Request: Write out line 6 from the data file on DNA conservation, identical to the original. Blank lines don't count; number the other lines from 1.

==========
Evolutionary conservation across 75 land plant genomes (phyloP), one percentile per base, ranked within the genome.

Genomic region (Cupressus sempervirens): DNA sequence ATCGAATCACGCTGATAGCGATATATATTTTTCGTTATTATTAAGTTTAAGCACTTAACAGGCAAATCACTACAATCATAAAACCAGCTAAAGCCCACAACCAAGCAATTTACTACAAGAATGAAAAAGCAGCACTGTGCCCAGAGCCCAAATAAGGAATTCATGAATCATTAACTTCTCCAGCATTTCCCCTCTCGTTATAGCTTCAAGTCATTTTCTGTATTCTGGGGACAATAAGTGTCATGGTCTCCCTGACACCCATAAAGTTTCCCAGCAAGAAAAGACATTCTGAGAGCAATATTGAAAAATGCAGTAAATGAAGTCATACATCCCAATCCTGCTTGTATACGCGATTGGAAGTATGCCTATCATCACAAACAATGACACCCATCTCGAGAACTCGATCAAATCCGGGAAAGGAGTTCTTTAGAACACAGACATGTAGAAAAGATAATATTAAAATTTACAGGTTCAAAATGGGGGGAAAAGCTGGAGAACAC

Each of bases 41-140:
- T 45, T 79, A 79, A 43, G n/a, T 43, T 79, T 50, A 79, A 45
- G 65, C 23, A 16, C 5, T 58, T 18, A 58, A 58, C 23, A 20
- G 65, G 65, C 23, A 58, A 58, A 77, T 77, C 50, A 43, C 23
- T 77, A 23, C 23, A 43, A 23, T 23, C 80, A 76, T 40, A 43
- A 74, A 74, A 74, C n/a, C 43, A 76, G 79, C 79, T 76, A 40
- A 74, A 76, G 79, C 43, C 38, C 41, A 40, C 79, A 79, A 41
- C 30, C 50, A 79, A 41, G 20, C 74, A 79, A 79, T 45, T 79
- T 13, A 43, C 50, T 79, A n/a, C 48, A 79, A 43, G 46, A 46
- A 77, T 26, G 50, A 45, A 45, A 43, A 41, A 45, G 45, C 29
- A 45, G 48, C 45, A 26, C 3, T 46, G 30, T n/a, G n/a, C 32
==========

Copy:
- G 65, G 65, C 23, A 58, A 58, A 77, T 77, C 50, A 43, C 23